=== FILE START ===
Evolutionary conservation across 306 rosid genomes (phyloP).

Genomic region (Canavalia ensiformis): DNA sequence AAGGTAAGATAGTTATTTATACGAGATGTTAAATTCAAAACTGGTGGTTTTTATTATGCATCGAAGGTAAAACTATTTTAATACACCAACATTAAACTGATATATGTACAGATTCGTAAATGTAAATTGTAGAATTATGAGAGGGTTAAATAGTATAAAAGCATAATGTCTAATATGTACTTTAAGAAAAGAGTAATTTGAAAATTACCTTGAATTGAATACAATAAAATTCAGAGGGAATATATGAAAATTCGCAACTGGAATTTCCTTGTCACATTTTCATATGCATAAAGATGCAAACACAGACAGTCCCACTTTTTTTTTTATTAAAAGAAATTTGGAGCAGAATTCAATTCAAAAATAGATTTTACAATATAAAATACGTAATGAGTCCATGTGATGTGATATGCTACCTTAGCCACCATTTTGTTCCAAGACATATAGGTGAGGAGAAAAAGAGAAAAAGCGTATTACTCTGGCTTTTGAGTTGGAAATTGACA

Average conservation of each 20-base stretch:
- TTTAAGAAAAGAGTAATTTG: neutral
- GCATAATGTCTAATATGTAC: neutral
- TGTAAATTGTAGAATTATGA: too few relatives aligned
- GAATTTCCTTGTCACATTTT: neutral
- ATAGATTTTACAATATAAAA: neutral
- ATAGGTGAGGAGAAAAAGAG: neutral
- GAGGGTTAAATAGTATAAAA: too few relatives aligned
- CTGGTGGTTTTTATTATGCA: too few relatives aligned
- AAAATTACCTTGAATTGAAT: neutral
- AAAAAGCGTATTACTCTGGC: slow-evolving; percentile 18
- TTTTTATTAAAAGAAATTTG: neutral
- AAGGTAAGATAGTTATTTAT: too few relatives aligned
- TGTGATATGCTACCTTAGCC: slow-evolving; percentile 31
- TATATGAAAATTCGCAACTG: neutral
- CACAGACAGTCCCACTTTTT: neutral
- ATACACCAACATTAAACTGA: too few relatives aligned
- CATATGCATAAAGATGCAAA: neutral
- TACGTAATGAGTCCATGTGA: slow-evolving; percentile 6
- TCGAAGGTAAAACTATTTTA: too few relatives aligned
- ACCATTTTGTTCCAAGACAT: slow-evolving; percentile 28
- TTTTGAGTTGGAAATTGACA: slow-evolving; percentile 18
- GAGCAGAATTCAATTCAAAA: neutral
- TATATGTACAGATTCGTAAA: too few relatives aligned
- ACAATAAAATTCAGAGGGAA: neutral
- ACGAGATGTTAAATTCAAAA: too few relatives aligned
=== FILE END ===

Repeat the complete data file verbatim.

Evolutionary conservation across 306 rosid genomes (phyloP).

Genomic region (Canavalia ensiformis): DNA sequence AAGGTAAGATAGTTATTTATACGAGATGTTAAATTCAAAACTGGTGGTTTTTATTATGCATCGAAGGTAAAACTATTTTAATACACCAACATTAAACTGATATATGTACAGATTCGTAAATGTAAATTGTAGAATTATGAGAGGGTTAAATAGTATAAAAGCATAATGTCTAATATGTACTTTAAGAAAAGAGTAATTTGAAAATTACCTTGAATTGAATACAATAAAATTCAGAGGGAATATATGAAAATTCGCAACTGGAATTTCCTTGTCACATTTTCATATGCATAAAGATGCAAACACAGACAGTCCCACTTTTTTTTTTATTAAAAGAAATTTGGAGCAGAATTCAATTCAAAAATAGATTTTACAATATAAAATACGTAATGAGTCCATGTGATGTGATATGCTACCTTAGCCACCATTTTGTTCCAAGACATATAGGTGAGGAGAAAAAGAGAAAAAGCGTATTACTCTGGCTTTTGAGTTGGAAATTGACA

Average conservation of each 20-base stretch:
- TTTAAGAAAAGAGTAATTTG: neutral
- GCATAATGTCTAATATGTAC: neutral
- TGTAAATTGTAGAATTATGA: too few relatives aligned
- GAATTTCCTTGTCACATTTT: neutral
- ATAGATTTTACAATATAAAA: neutral
- ATAGGTGAGGAGAAAAAGAG: neutral
- GAGGGTTAAATAGTATAAAA: too few relatives aligned
- CTGGTGGTTTTTATTATGCA: too few relatives aligned
- AAAATTACCTTGAATTGAAT: neutral
- AAAAAGCGTATTACTCTGGC: slow-evolving; percentile 18
- TTTTTATTAAAAGAAATTTG: neutral
- AAGGTAAGATAGTTATTTAT: too few relatives aligned
- TGTGATATGCTACCTTAGCC: slow-evolving; percentile 31
- TATATGAAAATTCGCAACTG: neutral
- CACAGACAGTCCCACTTTTT: neutral
- ATACACCAACATTAAACTGA: too few relatives aligned
- CATATGCATAAAGATGCAAA: neutral
- TACGTAATGAGTCCATGTGA: slow-evolving; percentile 6
- TCGAAGGTAAAACTATTTTA: too few relatives aligned
- ACCATTTTGTTCCAAGACAT: slow-evolving; percentile 28
- TTTTGAGTTGGAAATTGACA: slow-evolving; percentile 18
- GAGCAGAATTCAATTCAAAA: neutral
- TATATGTACAGATTCGTAAA: too few relatives aligned
- ACAATAAAATTCAGAGGGAA: neutral
- ACGAGATGTTAAATTCAAAA: too few relatives aligned